Wednesday, 9 April 2014

Spring cruise - Day 6

It's been a beautifully sunny day today, by far the best weather of the trip so far.  We had a quiet night in Berkhamsted; the trains are very close, but you stop noticing them after a while.  Among the ones that went past yesterday evening was a bright yellow train, a converted InterCity 125, which uses high tech equipment to check the track.

This morning we set off just after 8.30, straight into the two Gas Locks -- both of which had both bottom gates open.  A bit further along we saw our first ducklings.

There was wildlife of a different sort by the lower Dudswell Lock, a field of llamas (or are they alpacas, I'm never sure what the difference is).

The lock itself is very pretty, and a butterfly came and posed for me.

As all the locks have to be left empty along this stretch, we'd made good progress and we also started meeting boats coming down.  Once we'd gone up Cowroast Lock onto the summit, we pulled onto the water point.  We started a wash load while the tank filled, and I re-opened the lock for an approaching boat, as the water point is on the lock landing.

We crossed the summit, and the Tring Cutting looked entirely different in the sunshine compared with the rain of Monday.  At the approach to Bulbourne Junction it seemed like a tight fit between narrowboats on the offside and a massive widebeam boat on the visitor moorings.

We were making good time, so I suggested a trip down the Wendover Arm.  So we turned left under the junction bridge.  A couple from a boat which had just moored up were standing on the bridge, and complimented me on my turn!

We last did the Wendover Arm when we went to London about two and a half years ago.  It's very narrow in places, then there's the interruption of a big flour factory, then it's back out into the countryside.  The whole thing is currently only a mile and a half long.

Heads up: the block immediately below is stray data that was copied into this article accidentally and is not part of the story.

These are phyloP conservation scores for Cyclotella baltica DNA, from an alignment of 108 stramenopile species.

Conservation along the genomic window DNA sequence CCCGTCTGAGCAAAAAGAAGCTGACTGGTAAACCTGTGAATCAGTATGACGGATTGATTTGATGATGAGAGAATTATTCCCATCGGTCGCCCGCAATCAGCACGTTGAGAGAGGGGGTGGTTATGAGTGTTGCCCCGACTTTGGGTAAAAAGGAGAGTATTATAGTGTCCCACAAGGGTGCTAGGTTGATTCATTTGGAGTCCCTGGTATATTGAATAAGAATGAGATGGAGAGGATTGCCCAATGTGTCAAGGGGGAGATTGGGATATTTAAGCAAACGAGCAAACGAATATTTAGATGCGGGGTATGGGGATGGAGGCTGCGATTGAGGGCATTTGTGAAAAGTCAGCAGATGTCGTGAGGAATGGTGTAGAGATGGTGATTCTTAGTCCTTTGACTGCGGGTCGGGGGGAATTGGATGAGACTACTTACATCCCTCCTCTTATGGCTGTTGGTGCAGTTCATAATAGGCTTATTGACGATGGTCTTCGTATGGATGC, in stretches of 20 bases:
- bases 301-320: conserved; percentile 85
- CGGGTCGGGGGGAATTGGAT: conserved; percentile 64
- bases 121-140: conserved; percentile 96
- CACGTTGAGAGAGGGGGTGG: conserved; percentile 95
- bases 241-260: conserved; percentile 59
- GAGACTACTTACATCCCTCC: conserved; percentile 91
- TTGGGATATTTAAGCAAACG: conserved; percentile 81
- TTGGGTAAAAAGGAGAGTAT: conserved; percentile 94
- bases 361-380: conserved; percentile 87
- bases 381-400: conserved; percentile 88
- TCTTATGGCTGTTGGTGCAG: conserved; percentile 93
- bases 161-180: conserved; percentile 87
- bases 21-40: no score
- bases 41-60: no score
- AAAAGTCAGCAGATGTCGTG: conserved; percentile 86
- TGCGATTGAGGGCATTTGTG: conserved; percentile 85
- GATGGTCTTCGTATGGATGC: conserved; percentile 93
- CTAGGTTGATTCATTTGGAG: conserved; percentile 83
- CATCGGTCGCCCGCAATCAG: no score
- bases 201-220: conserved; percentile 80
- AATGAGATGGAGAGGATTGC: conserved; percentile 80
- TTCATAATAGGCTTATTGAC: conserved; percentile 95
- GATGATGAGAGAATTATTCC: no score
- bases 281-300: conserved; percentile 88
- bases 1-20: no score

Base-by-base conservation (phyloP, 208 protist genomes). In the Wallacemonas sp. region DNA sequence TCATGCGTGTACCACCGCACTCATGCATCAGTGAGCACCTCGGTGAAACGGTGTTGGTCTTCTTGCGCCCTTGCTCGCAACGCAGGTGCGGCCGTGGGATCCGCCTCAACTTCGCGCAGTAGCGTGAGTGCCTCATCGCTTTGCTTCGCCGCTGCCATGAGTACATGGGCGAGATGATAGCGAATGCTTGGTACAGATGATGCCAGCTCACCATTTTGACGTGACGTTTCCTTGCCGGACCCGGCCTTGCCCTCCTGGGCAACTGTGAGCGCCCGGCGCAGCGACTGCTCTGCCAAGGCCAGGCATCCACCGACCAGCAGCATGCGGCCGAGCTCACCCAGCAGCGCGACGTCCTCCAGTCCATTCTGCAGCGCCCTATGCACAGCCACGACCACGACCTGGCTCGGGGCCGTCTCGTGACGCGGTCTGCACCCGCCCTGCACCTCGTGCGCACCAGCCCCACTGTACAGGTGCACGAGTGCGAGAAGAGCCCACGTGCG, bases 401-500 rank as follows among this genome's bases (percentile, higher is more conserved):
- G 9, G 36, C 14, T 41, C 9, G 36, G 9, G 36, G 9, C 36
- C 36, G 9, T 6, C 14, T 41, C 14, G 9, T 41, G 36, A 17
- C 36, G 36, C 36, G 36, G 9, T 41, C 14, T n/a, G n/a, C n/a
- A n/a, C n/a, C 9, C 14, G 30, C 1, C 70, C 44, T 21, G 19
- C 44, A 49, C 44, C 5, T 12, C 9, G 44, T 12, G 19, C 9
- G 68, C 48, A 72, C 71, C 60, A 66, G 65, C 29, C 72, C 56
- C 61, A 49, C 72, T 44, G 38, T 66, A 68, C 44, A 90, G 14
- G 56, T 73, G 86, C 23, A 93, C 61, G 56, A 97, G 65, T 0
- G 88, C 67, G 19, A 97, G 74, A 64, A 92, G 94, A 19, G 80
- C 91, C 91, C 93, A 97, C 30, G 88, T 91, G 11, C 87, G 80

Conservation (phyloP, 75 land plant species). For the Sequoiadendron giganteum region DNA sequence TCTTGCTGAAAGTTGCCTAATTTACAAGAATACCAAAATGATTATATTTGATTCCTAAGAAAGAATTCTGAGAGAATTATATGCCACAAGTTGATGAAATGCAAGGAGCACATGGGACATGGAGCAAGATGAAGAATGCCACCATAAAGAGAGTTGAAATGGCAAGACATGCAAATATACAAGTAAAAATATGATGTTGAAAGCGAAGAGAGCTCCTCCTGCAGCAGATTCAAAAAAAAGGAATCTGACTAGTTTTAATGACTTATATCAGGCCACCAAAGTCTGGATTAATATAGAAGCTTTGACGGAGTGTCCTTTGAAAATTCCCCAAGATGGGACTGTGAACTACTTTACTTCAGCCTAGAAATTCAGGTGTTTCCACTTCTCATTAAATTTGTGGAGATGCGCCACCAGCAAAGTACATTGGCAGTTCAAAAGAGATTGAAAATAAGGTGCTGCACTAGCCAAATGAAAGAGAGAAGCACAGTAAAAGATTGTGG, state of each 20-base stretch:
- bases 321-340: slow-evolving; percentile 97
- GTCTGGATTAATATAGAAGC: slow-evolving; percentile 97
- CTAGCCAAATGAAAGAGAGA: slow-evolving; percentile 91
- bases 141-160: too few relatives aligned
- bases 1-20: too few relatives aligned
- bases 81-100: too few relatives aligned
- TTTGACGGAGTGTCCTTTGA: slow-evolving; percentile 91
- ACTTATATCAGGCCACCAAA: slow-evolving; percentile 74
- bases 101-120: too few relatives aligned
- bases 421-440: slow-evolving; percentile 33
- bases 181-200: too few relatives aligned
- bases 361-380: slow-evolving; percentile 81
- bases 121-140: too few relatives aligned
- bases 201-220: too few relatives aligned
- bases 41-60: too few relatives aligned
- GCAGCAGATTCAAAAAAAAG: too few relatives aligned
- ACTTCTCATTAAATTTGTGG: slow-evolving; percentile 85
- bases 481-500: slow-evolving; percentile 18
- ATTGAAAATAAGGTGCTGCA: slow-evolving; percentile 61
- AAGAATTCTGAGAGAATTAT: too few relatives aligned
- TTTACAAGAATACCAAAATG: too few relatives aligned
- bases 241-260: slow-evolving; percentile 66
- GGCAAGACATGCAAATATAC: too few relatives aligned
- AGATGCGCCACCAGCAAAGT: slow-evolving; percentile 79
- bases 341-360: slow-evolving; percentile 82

We turned at the current terminus, and moored up in the sunshine for lunch.  The detour had taken about 45 minutes and is well worth it, particularly on a lovely day like today.

We could easily have stayed where we were, but after lunch decided to head back.  The return journey to the junction took only half an hour.  We met one boat, fortunately on one of the slightly wider sections.  Just before the junction, I got off to set the top Marsworth lock, while Adrian brought the boat round.

We had a very rapid decent of the locks.  We met a widebeam coming up at the third one, then a volunteer lock keeper helped us by setting a couple as we appraoched, and then we met a day boat coming up the bottom lock.  We did all seven locks in an hour.  There were lots of gongoozlers around, including children who wanted to help push the gates.  One retired couple marveled at the boat entering a lock through just one gate:  "It must have been designed like that," the man said to his wife.  You can see the appeal of a visit here: not only is there the canal and the locks, there's also the huge reservoirs, and an ice cream parlour near the bottom.

Today illustrates how slowly we've been taking things.  We've done today what took two days going the other way, and we were still moored up near the junction by 2.45!

10 miles, 14 locks.  (50 miles, 46 locks)

1 comment:

berth said...

We met you today at the Tring summit :-)

NB "Wanderlust",
Magda and Berth

Good sailing